Bernese Mountain Dog  CKC Breed Standard

Origin and Purpose
The Bernese Mountain Dog takes its name from the Canton of Bern in Switzerland, its native land. It is one of the four Swiss tri-colour breeds known by the collective name Sennenhunde, the only one of the four with a long coat. The Bernese Mountain Dog and his ancestors lived for many generations as farm dogs with occasional use as draft dogs. From this background developed a hardy, natural, good-natured working breed that today is known principally as a faithful family companion.

General Appearance
Large, sturdy, well balanced working dog of substantial bone. Square in appearance from withers to ground and withers to tail set. Heavy-coated with distinctive characteristic markings. In comparison with the opposite sex, dogs appear masculine, bitches feminine without loss of type.

The Bernese temperament is one of the breed's strongest assets. Consistent, dependable, with a strong desire to please. Self-confident, alert, good natured. Attached and loyal to human family; may be aloof or suspicious with strangers, but never sharp or shy. A dog must stand for examination when required to do so by its handler.

Dogs 24.4-27.6inches (62-70 cm), best size 26-26.8 inches (66-68 cm); bitches 22.8-26 inches (58-66 cm), best size 23.6-24.8 inches (60-63 cm). Height measured at withers. The stocky, well-balanced appearance must be maintained.

Coat and Colour
The adult coat is thick, moderately long, possibly with a slight wave but never curly. It has a bright natural sheen. In texture it is soft rather than harsh, but is weather resistant, easily kept and resists matting. There is a soft, seasonal undercoat. Compulsory markings: Jet-black ground colour. Rich russet markings (dark reddish brown is most favoured) appear on the cheeks, in a spot over each eye, in a patch above each foreleg, and on all four legs between the black of the upper leg and the white of the feet. Clean white markings as follows: On chest extending uninterrupted to under chin; also a slight to middle-sized blaze extending into a muzzle band which is not so wide as to obliterate the russet on the cheek (and which preferably does not extend past the corners of the mouth). Preferable markings: White feet with white reaching at the highest the pasterns and a white tip of tail. Markings should be symmetrical. Too little white is preferable to too much.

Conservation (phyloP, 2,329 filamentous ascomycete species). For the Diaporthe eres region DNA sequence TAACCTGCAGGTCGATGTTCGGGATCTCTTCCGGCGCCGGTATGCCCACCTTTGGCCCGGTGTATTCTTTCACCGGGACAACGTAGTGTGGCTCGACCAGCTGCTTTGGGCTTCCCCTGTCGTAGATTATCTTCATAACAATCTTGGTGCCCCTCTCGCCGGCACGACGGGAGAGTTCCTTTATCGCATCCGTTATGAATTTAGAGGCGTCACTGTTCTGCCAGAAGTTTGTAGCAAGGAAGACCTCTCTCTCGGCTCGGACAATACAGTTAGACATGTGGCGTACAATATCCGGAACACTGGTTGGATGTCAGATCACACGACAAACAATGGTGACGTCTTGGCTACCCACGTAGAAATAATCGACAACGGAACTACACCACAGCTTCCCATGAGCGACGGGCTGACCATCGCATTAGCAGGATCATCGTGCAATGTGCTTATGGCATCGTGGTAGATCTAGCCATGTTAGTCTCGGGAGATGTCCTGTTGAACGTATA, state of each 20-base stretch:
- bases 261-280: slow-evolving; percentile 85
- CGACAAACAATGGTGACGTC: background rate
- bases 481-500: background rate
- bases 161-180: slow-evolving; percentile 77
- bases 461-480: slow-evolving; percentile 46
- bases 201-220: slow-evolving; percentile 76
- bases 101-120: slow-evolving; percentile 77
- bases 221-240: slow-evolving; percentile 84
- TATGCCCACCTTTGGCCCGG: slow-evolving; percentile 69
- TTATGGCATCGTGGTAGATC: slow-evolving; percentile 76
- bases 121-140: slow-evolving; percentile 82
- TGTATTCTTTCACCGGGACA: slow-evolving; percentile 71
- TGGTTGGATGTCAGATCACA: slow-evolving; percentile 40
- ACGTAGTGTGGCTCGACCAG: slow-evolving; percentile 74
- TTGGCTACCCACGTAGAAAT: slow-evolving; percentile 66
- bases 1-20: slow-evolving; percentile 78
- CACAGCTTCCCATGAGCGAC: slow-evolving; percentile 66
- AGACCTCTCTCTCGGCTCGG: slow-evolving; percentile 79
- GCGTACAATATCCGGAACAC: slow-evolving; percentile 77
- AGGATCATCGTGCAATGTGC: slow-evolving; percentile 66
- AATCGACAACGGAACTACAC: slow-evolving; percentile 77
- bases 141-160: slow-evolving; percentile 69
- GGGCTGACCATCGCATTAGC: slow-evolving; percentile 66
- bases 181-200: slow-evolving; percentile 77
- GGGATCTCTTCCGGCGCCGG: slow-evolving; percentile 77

Skull: Flat and broad with a slight furrow; defined, but not exaggerated stop. Muzzle strong and straight; roughly square proportions, tapering only very slightly. Muzzle is slightly shorter than length of skull. Lips are fairly clean and tight; black in colour. Teeth: jaw is strong with good teeth meeting in a scissors bite. Dentition should be complete. Nostrils well open and black in colour. Eyes dark brown in colour, almond shaped, and well set apart; tight eyelids. Expression is intelligent, animated and gentle. Ears middle-sized, triangular in shape with rounded tip. Set above eye level high on side of head; hanging close to the head in repose, brought forward at the base when alert.